Example Jury Instructions

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See also: Established Areas of Jury Instruction

The following contains quotations of instructions that were considered by appellate courts as being adequate in certain circumstances.

Proof Beyond a Reasonable Doubt

See also: Standard of Proof

It must be explained that:[1]

  • "the standard of proof beyond a reasonable doubt is inextricably intertwined with that principle fundamental to all criminal trials, the presumption of innocence;"
  • "the burden of proof rests on the prosecution throughout the trial and never shifts to the accused;"
  • "a reasonable doubt is not a doubt based upon sympathy or prejudice;"
  • "rather, it is based upon reason and common sense;"
  • "it is logically connected to the evidence or absence of evidence;"
  • "it does not involve proof to an absolute certainty; it is not proof beyond any doubt nor is it an imaginary or frivolous doubt;" and
  • "more is required than proof that the accused is probably guilty ‑‑ a jury which concludes only that the accused is probably guilty must acquit."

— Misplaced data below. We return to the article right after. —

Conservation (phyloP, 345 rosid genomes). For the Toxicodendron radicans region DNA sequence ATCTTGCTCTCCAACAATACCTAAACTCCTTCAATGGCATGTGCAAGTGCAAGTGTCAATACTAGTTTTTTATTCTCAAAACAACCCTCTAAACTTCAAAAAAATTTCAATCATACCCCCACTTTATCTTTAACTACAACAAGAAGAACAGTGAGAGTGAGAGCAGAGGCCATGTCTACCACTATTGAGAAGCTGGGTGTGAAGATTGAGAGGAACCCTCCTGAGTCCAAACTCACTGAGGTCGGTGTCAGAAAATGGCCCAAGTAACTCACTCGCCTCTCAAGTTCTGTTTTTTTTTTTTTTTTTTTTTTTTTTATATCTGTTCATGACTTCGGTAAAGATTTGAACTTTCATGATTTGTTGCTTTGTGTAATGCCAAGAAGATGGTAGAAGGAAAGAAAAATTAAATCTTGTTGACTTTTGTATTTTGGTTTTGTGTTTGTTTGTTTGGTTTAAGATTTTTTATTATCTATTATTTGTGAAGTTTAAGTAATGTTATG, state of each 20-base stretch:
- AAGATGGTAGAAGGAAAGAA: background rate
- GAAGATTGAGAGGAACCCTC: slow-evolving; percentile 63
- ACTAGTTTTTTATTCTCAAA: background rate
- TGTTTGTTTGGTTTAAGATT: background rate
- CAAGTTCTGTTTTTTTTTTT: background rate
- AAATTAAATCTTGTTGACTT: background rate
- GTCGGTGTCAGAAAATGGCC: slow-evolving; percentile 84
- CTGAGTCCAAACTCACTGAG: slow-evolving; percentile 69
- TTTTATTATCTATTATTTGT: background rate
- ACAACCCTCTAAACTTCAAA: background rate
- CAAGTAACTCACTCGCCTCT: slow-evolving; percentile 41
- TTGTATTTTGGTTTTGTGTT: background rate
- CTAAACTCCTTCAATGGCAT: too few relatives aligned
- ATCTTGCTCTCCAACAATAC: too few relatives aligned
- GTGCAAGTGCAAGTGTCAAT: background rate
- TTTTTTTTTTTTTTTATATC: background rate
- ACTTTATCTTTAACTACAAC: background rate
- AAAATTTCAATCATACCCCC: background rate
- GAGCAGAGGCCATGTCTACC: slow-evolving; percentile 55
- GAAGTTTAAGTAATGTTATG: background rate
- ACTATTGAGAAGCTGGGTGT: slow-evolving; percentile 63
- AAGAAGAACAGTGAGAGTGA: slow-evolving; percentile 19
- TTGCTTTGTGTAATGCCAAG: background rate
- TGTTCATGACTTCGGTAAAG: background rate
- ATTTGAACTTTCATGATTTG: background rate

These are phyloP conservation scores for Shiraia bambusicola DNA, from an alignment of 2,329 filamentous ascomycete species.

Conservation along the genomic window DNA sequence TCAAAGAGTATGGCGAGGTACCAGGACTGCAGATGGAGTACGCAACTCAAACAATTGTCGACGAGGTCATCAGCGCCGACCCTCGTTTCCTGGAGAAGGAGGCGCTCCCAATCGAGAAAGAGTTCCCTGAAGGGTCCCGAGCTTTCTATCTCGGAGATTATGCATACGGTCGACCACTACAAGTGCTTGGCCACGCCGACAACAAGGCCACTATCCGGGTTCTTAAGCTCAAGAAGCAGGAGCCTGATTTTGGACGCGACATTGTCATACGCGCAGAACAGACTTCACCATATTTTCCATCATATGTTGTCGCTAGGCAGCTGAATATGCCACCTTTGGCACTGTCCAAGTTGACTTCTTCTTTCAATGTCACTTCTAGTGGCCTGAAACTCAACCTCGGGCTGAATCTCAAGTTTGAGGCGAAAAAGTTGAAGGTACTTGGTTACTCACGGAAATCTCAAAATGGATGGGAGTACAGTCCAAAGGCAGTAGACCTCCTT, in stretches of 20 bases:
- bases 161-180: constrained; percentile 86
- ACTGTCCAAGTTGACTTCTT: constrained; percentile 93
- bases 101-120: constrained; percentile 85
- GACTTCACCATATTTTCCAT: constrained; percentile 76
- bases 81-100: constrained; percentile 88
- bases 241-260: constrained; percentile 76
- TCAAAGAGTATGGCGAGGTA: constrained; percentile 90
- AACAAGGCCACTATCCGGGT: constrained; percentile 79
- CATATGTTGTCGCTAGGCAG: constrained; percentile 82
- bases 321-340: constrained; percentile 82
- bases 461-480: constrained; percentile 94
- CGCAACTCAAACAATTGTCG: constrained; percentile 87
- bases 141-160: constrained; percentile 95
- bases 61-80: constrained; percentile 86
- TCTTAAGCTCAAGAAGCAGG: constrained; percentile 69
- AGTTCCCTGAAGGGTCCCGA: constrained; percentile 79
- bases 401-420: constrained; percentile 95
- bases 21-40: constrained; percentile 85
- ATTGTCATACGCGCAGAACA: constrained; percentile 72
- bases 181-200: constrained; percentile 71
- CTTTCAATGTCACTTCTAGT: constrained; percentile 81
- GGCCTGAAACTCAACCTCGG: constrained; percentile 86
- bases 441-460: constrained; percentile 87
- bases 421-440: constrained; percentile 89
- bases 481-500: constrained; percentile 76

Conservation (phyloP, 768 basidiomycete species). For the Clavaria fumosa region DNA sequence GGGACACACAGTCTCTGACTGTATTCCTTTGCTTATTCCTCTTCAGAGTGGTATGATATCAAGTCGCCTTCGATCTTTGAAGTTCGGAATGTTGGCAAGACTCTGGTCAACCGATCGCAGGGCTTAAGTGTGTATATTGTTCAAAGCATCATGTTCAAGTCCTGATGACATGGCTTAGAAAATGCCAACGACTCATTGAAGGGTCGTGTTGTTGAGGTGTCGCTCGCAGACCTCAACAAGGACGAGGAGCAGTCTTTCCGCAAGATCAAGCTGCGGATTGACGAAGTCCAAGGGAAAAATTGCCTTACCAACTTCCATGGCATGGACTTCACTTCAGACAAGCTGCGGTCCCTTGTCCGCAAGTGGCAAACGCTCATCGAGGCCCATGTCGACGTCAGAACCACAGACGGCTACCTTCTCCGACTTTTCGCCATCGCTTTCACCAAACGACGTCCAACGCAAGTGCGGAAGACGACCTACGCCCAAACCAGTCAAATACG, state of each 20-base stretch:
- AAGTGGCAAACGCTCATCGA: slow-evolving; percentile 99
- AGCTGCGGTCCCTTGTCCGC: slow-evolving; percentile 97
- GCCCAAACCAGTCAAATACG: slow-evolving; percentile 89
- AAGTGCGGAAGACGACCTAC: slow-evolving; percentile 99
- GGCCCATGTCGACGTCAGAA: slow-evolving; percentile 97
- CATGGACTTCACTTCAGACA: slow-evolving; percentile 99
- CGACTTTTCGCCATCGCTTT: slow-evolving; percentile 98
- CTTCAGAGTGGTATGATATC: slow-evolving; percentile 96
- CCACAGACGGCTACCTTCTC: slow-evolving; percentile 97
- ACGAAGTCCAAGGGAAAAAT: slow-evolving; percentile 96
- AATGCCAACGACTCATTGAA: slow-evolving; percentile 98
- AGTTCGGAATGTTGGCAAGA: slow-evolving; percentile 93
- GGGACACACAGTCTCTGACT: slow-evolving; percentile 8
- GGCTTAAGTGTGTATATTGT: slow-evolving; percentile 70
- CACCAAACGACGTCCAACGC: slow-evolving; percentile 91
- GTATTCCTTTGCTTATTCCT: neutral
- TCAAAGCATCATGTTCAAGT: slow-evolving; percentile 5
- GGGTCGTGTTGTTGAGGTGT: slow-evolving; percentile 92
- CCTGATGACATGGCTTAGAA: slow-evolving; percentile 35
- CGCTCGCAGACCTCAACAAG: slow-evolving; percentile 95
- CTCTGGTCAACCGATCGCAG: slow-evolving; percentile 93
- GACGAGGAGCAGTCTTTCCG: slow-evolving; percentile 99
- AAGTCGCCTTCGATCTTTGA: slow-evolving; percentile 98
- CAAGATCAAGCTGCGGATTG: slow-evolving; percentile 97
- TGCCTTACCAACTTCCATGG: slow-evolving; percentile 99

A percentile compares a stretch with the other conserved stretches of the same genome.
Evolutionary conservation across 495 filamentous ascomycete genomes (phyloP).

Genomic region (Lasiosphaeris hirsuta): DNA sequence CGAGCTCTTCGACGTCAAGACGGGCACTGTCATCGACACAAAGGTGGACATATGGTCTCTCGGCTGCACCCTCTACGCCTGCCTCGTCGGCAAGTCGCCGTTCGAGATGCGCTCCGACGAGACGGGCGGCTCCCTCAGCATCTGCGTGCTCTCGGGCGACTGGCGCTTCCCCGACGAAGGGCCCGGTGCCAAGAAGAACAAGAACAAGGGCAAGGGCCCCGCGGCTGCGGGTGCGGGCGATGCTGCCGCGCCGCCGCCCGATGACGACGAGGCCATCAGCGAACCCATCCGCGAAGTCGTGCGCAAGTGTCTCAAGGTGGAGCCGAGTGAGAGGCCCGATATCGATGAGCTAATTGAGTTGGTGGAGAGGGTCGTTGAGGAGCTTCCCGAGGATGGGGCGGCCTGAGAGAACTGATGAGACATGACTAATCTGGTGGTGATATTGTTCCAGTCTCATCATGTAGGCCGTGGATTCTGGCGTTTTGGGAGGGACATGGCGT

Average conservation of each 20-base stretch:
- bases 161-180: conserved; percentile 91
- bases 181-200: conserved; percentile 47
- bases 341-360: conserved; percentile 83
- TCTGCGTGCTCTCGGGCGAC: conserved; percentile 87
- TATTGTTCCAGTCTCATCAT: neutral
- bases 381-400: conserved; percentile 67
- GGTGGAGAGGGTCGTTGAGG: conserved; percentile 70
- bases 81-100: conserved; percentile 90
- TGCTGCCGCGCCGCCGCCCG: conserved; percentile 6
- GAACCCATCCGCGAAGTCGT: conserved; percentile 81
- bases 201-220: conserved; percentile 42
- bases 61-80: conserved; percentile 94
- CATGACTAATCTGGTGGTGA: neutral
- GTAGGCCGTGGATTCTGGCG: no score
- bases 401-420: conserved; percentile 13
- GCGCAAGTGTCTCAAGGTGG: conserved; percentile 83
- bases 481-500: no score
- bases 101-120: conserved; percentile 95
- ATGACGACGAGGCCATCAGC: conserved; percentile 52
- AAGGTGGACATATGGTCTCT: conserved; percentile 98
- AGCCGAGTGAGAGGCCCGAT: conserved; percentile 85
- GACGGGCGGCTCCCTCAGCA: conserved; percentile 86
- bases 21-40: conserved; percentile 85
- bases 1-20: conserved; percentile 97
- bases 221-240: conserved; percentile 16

1. R v Lifchus, [1997] 3 SCR 320, 1997 CanLII 319 (SCC), per Cory J



See also: Admissions
  • "An admission stands in the place of and renders unnecessary testimony or exhibits to prove what has been admitted. Jurors are to take what is admitted as proven fact and consider the facts admitted, along with the rest of the evidence in deciding the case."[1]
  1. R v Brookfield Gardens Inc., 2018 PECA 2 (CanLII), per Murphy JA, at para 25

Circumstantial Evidence

Expert Evidence


Challenge for Cause

See also: Challenge for Cause


  • "Thinking about your own beliefs, would your ability to judge the evidence in this case without bias, prejudice or partiality, be affected by the fact that [accused] is black?"[1]
  1. R v McKenzie, 2018 ONSC 2764 (CanLII), per Campbell J, at para 25

Unsavoury (Vetrovec) Witnesses

See also: Disreputable and Unsavoury Witnesses



  • On the issue of intent, the Judge must instruct the jury to "consider all of the evidence" when deciding the issue of intent.[1]
  • Inferences on intent "inference that may be rebutted by evidence of intoxication".[2]
  1. R v Pruden (DJ), 2012 MBCA 62 (CanLII), per Steele JA, at para 4
  2. Pruden, ibid., at para 6